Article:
Here are a few examples of formulas related specifically to solving problems:
 The simplest way to make the broadest changes in a system is to change the basics.
 If you don‟t know which direction to take when solving a problem then just shoot out in any direction, and eventually you‟ll find a pattern to follow or a clue to point you in the right direction.

Make as general and as vague of an answer as you can and then slowly get more and more specific. This way you can always reference your more specific answers against your vague ones to make sure they‟re in line with your overall goal.

Consider the unlikely.

The first step to finding the solution is finding where to look.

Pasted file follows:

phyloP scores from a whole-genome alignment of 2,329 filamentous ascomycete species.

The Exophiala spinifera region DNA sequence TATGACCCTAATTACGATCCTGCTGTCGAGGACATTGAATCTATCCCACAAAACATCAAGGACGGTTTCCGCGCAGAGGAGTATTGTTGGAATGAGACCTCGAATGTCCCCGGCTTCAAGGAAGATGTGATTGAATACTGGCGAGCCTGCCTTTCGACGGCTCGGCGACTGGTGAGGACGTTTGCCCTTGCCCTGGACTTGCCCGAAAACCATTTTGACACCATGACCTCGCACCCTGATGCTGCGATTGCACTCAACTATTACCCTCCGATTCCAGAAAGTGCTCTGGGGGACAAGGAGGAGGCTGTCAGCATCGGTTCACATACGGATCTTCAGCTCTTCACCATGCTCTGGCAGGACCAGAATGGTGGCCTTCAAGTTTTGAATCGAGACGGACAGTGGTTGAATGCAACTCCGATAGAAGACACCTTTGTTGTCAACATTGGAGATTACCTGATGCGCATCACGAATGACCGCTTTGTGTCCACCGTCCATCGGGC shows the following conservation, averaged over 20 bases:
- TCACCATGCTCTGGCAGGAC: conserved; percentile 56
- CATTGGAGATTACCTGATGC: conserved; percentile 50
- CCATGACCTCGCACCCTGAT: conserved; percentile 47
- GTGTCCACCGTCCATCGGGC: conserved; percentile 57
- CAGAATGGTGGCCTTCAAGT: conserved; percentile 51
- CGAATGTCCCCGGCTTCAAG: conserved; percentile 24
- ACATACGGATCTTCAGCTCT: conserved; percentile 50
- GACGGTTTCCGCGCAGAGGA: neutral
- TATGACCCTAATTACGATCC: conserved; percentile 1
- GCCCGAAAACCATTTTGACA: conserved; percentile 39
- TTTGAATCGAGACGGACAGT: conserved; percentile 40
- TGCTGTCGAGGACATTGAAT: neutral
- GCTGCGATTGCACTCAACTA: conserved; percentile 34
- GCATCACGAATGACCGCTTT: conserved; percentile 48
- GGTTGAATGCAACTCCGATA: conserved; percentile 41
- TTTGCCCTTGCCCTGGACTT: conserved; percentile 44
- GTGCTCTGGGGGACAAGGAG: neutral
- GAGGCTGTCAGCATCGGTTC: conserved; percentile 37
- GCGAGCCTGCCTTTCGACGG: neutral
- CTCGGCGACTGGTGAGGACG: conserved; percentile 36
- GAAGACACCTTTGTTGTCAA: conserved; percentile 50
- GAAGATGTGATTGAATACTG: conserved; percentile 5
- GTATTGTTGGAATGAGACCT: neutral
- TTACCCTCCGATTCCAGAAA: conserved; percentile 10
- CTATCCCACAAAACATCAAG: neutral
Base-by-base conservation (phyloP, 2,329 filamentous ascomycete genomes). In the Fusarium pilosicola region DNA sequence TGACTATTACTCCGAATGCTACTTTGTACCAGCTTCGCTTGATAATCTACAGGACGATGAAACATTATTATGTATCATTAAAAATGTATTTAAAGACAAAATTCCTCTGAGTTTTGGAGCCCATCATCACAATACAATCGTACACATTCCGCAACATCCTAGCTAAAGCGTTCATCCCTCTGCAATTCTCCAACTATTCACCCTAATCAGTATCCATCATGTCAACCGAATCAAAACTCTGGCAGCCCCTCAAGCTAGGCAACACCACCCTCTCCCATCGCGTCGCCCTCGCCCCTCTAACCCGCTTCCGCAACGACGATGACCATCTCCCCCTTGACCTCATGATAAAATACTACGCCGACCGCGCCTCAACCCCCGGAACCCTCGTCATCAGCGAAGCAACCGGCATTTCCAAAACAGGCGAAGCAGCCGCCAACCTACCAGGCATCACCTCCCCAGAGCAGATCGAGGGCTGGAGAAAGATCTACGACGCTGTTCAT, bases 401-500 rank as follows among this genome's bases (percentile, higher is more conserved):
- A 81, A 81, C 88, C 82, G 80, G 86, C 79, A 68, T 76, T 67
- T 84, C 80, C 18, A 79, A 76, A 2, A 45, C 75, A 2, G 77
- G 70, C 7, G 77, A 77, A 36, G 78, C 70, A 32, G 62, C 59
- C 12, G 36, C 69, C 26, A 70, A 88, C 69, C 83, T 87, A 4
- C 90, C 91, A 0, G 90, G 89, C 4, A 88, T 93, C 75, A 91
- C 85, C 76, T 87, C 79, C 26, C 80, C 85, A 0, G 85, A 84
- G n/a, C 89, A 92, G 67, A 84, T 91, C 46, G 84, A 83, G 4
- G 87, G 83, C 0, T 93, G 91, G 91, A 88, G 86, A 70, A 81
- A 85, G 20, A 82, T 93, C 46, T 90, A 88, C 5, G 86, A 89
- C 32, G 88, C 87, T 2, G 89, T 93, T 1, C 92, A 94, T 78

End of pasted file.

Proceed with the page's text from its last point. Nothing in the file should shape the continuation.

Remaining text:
Find a parallel or analogy of your problem. Seeing the problem in a different setting may give you a better perspective to see an answer.

Consider the extremes. They‟ll help you put the problem in perspective.

Ask if the problem you are trying to solve is one among many that stems from a more basic problem. If you can solve the basic problem then you can solve a slew of other problems in the process. Maybe the basic problem is one stem of an even more basic problem. Keep tracing back.

A sign of higherlevel thinking is being able to think in multiple dimensions.

Another sign of higherlevel thinking is being able to associate facts. A sign of still higherlevel thinking is being able to associate facts from distant sources.

A complex problem often has multiple causes, which would require multiple solutions.

There are always at least three solutions to any problem, and if you can find three solutions you can find more.